WASHINGTON, D.C. — The formation of the bipartisan Congressional Colorado River Caucus is a much-needed step in addressing decades of drought and depleting water supply of the Colorado River. As lawmakers strategize solutions it’s imperative they engage in the principles of free, prior and informed consent from Colorado River Basin Tribes and Indigenous organizations in key decision-making and management discussions.
“Decades of drought continue to threaten water supply for millions of people that rely on the Colorado River. Seeing lawmakers from both sides of the aisle come together to tackle this challenge is an acknowledgment of the emergency we face,” said Garrit Voggesser, director of the National Wildlife Federation Tribal Partnerships Program. “This is a very real and urgent problem that requires collaborative partnership with Tribes and Indigenous organizations in the region. Colorado River Basin Tribes have recognized rights to use 3.2 million-acre feet of Colorado River system and an immeasurable amount of knowledge and expertise to bring to the table.”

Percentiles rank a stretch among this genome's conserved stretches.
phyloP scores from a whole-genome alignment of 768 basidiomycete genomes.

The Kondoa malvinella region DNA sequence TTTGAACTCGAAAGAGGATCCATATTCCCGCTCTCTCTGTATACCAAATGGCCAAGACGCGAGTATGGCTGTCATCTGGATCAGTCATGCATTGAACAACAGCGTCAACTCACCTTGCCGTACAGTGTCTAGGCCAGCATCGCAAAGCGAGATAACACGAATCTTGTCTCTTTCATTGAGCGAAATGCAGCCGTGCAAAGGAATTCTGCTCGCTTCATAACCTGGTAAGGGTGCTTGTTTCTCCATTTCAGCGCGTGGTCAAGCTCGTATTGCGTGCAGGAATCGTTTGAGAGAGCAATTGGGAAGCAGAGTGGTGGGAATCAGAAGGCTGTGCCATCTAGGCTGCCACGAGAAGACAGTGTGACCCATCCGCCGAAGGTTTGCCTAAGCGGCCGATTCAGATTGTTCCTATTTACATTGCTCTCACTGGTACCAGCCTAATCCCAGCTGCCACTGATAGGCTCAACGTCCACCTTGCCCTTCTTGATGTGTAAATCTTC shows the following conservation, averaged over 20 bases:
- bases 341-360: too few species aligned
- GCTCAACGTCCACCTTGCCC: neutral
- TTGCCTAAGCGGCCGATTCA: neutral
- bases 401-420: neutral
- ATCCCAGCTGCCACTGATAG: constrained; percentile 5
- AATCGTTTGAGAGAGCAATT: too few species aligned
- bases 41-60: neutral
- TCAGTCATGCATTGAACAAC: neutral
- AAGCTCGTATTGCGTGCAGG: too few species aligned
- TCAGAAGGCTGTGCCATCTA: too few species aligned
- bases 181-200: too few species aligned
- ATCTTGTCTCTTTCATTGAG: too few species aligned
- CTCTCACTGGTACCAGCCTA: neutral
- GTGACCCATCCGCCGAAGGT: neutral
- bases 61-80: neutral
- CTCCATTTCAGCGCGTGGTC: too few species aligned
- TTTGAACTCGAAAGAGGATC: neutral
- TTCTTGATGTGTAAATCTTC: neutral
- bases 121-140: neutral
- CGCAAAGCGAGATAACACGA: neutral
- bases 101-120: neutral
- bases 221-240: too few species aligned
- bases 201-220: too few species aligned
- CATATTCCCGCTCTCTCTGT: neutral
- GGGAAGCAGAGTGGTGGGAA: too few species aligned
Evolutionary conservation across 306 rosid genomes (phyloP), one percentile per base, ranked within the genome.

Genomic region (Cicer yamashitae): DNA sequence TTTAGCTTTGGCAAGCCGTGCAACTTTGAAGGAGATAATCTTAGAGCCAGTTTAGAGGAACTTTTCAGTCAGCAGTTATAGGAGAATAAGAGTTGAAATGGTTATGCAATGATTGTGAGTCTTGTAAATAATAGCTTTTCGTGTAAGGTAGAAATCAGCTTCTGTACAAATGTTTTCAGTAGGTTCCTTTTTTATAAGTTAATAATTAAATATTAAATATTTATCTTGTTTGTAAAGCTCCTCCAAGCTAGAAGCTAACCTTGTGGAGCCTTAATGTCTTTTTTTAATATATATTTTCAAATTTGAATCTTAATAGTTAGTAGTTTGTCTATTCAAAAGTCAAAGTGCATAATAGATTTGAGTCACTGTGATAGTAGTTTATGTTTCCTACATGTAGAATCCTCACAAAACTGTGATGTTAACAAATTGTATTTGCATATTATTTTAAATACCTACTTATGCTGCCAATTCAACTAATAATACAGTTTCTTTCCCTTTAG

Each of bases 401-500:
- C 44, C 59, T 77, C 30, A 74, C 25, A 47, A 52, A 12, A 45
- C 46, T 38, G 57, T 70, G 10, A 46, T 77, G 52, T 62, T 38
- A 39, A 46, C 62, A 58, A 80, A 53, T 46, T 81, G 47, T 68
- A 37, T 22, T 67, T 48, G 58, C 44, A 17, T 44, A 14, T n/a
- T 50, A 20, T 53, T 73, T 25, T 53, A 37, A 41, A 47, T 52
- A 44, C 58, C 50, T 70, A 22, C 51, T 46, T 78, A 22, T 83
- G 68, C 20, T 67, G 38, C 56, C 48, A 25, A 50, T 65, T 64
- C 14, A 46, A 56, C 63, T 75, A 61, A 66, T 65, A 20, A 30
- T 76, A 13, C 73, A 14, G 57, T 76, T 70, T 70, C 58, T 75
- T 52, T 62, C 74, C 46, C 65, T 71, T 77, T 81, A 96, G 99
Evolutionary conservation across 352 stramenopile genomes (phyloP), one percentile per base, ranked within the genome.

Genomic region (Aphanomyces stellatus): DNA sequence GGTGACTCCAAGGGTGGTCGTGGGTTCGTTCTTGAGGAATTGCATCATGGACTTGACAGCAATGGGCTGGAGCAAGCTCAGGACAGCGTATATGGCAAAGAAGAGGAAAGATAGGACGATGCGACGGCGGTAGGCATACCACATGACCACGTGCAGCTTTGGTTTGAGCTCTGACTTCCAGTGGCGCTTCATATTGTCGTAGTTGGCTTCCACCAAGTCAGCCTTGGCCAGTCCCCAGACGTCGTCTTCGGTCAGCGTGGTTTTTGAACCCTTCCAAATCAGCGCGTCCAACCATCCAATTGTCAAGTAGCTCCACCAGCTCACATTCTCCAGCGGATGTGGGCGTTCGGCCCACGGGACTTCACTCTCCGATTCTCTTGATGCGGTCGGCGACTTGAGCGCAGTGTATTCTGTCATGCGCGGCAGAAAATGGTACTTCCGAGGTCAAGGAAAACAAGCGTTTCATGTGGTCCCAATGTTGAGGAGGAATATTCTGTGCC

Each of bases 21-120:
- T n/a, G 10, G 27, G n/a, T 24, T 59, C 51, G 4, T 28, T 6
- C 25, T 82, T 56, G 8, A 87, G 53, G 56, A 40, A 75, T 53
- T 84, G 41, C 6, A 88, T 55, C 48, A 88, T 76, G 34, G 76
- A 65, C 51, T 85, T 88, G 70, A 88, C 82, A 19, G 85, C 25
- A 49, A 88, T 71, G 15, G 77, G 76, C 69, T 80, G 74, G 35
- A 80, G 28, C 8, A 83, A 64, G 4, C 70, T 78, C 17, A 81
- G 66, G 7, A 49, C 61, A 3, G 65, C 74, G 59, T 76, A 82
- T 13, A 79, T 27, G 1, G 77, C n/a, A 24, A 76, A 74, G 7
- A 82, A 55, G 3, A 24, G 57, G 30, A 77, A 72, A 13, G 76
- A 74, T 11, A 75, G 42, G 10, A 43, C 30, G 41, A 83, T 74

Organizations like the Ten Tribes Partnership and Water and Tribes Initiative have been advocating for Tribal water rights and to increase the influence of Tribes in Colorado River management and protection, and use of tribal water resources.
The Colorado River flows for approximately 1,450 miles and provides water to seven states in the Western U.S. that are part of the Colorado River Basin. Divided into two regions; the Upper Basin includes Colorado, New Mexico, Utah, and Wyoming; and the Lower Basin includes Arizona, California, and Nevada.
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